The 5 biggest executive coaching mistakes to avoid
During the transition from the C-suite to executive coaching, there are a number of common mistakes that can put a new coach’s career on the back foot.
Highly experienced Vistage Chairs Marty Stowe, Steve Johnson and Kurt Graves learned some lessons the hard way. But with perseverance, their peer advisory groups, and one-to-one coaching endeavors, they found success. Now, they’re sharing their insights in the hopes of easing the way for others.
Here are five of the biggest mistakes they say executive coaches can make.
1. Confusing coaching and consulting
First and foremost, anyone trying to break into executive coaching must understand that it is fundamentally different from consulting work.
In a consulting relationship, a client comes in with a problem they are paying to have solved. In a coaching engagement, a mentee comes with a problem they need help figuring out how to solve for themselves.
Or as Stowe puts it, “Consultants answer your questions. Coaches question your answers.”
Moreover, the relationship between a coach and their mentee is far less transactional than a consulting gig. Treating an executive coaching client in the way one would a consulting customer can mar the relationship. That’s because coaching is based on trust, sincerity, and the coach’s desire to help the mentee find their own solutions and become the best leader they can be.
Coaching also requires more of a commitment to a single person. Graves compares how his consulting engagements would end with the completion of a particular job scope, while his coach-mentee relationships are renewed every month and can last for years. “It’s completely different,” he says.
2. Letting ego get in the way
As former CEOs and business leaders, many coaches are used to being in the spotlight. But executive coaching is a form of servant leadership that requires a willingness to cede the stage.
“Executive coaches are great guides, and they never forget that they are not the hero,” Stowe says. “The client is the hero.”
A coach’s job is to prioritize their mentees’ voices and get comfortable with taking a backseat in a discussion.
“It’s not the easiest thing in the world to submerge your ego in the group or submerge your ego in the conversation,” Johnson says.
It’s necessary to be able to admit when you’re wrong and to not take it personally when a potential mentee doesn’t quite click.
“It was very, very difficult for me to adjust to selling my services as an individual coach because there was too much attachment to my ego, and I took ‘no’s’ really hard,” Graves admits. Fortunately, he found that letting go of his ego became easier over time — and his roster flourished.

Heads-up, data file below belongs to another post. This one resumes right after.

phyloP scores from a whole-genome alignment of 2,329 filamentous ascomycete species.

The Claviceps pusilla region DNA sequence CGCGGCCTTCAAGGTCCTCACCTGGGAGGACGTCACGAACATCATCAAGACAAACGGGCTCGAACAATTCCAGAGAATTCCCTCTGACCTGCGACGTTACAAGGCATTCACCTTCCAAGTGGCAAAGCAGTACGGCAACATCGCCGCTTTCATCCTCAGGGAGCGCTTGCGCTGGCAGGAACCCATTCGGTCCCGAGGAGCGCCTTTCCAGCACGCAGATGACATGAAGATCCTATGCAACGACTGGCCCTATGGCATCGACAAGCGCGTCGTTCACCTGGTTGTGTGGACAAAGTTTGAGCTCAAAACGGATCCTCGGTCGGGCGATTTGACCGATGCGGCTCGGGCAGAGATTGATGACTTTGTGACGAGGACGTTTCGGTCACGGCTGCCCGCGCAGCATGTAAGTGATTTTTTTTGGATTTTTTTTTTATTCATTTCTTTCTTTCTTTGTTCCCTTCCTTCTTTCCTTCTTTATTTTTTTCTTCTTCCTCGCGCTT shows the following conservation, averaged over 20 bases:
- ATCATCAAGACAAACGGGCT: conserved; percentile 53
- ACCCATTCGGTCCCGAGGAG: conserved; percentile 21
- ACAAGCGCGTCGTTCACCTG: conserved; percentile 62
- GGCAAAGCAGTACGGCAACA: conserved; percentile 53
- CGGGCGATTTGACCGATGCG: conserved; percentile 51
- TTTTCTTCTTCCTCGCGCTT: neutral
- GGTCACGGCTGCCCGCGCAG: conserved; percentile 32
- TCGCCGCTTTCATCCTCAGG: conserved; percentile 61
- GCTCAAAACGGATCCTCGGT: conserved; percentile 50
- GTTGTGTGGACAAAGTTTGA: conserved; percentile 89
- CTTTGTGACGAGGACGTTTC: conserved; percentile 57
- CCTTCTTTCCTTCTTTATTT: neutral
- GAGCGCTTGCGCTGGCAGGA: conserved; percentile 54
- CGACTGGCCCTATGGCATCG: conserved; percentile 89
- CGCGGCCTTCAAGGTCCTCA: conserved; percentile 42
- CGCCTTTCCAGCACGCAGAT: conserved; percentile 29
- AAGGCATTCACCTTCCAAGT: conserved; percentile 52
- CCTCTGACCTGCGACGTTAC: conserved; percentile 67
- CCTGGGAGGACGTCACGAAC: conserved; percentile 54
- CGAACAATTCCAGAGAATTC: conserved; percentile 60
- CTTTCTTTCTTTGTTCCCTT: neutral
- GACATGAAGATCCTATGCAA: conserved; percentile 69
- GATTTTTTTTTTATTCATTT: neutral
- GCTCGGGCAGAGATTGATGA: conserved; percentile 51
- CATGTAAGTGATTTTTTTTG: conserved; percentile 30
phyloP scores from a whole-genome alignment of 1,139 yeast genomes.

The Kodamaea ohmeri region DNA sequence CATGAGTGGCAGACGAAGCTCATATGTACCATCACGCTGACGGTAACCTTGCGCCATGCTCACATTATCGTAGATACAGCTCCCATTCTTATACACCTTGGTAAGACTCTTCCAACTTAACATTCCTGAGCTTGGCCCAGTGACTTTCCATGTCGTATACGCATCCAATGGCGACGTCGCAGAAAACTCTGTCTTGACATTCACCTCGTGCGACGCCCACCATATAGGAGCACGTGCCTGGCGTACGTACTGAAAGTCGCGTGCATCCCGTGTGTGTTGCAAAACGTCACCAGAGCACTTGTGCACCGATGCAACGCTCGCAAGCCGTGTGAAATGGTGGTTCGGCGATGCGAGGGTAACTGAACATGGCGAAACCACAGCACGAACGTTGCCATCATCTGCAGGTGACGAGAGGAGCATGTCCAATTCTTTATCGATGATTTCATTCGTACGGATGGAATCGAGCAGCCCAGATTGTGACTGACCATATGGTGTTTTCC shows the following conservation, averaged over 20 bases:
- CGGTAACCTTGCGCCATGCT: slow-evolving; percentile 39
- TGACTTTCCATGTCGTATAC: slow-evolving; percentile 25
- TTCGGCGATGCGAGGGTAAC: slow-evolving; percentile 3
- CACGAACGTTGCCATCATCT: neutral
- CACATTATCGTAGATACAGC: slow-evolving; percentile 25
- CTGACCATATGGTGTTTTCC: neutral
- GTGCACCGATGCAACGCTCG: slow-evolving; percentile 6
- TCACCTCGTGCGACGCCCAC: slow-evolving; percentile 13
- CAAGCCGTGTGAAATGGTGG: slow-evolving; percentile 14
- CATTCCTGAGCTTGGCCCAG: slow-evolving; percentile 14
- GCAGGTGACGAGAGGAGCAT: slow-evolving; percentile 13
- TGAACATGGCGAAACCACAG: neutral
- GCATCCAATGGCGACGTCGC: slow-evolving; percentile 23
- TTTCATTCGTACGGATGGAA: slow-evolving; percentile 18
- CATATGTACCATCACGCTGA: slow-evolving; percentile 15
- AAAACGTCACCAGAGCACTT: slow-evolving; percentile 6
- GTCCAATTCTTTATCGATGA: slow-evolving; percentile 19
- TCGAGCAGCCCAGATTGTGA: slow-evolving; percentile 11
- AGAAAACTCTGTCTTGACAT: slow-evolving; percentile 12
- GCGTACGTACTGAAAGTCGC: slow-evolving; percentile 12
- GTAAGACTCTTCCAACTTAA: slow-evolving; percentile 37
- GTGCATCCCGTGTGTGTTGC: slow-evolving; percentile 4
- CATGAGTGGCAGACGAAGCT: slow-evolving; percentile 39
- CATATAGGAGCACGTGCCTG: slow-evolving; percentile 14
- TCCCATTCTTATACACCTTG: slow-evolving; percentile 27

3. Thinking you know it all
“Coaching is all about not knowing. It’s about curiosity and questions,” Graves says. A good coach should go into every conversation open to the possibility of learning something new.
Listening — carefully and consistently — is essential to good executive coaching. A coach who thinks they already have all the answers is usually not a great listener.
Though it is a mentor’s job to draw on lived experience and offer hard-earned wisdom, a mentee will just as often have a fresh perspective to share.
“To me, coaching and mentoring is a continuum that has no beginning and no end,” Stowe says. “It’s just a constant relationship.” One that requires humility, openness, and no small amount of mutualism to thrive.
4. Failing to be flexible
When juggling numerous mentees, it can be tempting for an overwhelmed coach to approach each meeting with a formulaic structure. Too much structure, however, can bar coaches from getting to the heart of the matter. Instead, coaches must go with the flow of the conversation and tailor their approach from person to person.
The individualized nature of executive coaching discussions means that one size does not fit all. “Ultimately, you want them to grow and do the work and figure it out for themselves,” Johnson says.
Sometimes, Stowe explains, flexibility means being willing to go the extra mile. Offer comfort during personal hardships; cancel another meeting and stay on the call a little while longer; don’t cut a productive conversation short.
In a career centered around relationships, executive coaches who cannot adapt to the unique needs of each mentee will often find themselves struggling to keep their clients.
5. Holding back
At the heart of the coach-client relationship is honesty. It’s important to never compromise that. For some coaches, the urge to be the nice guy can cause them to avoid raising tough truths that need to be discussed. That’s a mistake.
“You can’t sugarcoat anything,” Johnson says. “If it’s going to be a difficult conversation, it’s always good to start with, ‘I think both of us is going to find this a bit difficult.’”
Sometimes a coach must sit with an uncomfortable silence or ask the same question twice. Effective coaching involves holding clients accountable. Both sides, therefore, must speak frankly without ulterior motives. For most executives, getting the unvarnished picture is a rarity — and not something a quality coach shies away from.
“That’s what they’re paying for,” Stowe says. “They’re paying me to tell them what they need to hear — not what they want to hear.”
By avoiding these mistakes, executive coaches can make a smoother transition from the C-suite to their new careers.